Literature: Representing Female Same-Sex Erotic Relationships and Desires
in Same-Sex Desire in Early Modern England, 1550–1735
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Desiderius Erasmus's Scriptural commentaries and editions of classical writers and the Church fathers profoundly influenced Renaissance scholarship and literature. Although primarily concerned with heterosexual intercourse and transgressive heterosexual pleasures, Lucian's and Aretino's works also contain scenes of female same-sex sexual acts. Ben Jonson's successes on the stage, including Volpone, The Alchemist, and Bartholomew Fair were matched by his successes at court, where he wrote masques for Queen Anne and lyric verse. Writer of political satires, and supporter of religious toleration, parliamentary democracy, and civil liberty, Andrew Marvell is best known for his lyric poetry, most published posthumously. Frederick Scheffer's and William King's 'learned' footnotes and appendices comprise some of the work's most vicious assaults on Myra, as well as an index of classical and contemporary beliefs about female homoerotic relationships, desires, and sexual acts.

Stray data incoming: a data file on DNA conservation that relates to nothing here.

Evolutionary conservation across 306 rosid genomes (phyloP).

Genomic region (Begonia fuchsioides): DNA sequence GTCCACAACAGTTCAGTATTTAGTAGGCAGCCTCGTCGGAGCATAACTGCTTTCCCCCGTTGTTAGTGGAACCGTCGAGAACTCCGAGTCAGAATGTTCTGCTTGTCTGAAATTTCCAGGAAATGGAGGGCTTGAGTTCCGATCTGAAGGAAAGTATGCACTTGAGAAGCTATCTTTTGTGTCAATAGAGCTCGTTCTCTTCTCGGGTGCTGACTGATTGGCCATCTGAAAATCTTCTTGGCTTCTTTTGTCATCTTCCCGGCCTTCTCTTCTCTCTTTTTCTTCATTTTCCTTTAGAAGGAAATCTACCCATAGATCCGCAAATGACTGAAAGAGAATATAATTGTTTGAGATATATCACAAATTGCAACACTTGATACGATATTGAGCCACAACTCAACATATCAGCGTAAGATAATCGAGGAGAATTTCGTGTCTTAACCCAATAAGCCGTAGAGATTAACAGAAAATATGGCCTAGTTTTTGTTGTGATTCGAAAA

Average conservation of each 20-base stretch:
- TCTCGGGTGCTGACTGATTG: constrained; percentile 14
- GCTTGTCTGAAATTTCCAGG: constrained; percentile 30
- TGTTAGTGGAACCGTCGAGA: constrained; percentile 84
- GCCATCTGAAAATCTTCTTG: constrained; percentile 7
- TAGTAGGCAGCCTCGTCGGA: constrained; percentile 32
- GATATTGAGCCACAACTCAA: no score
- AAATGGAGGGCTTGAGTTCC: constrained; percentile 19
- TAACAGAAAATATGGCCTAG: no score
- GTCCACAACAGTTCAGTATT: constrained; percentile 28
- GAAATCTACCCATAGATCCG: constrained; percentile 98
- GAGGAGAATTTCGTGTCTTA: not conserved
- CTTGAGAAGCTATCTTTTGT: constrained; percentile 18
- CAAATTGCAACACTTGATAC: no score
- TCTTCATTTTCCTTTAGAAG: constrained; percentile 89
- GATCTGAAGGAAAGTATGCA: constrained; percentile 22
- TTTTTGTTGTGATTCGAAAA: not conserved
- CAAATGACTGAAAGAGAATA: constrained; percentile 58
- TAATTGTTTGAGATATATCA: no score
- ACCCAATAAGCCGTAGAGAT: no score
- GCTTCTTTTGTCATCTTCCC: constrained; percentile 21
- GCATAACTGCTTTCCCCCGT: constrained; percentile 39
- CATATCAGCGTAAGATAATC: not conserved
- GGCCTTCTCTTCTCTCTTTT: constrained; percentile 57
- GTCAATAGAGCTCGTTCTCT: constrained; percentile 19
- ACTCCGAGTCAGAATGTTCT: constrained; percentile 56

Same-Sex Desire in Early Modern England, 1550–1735

An anthology of literary texts and contexts

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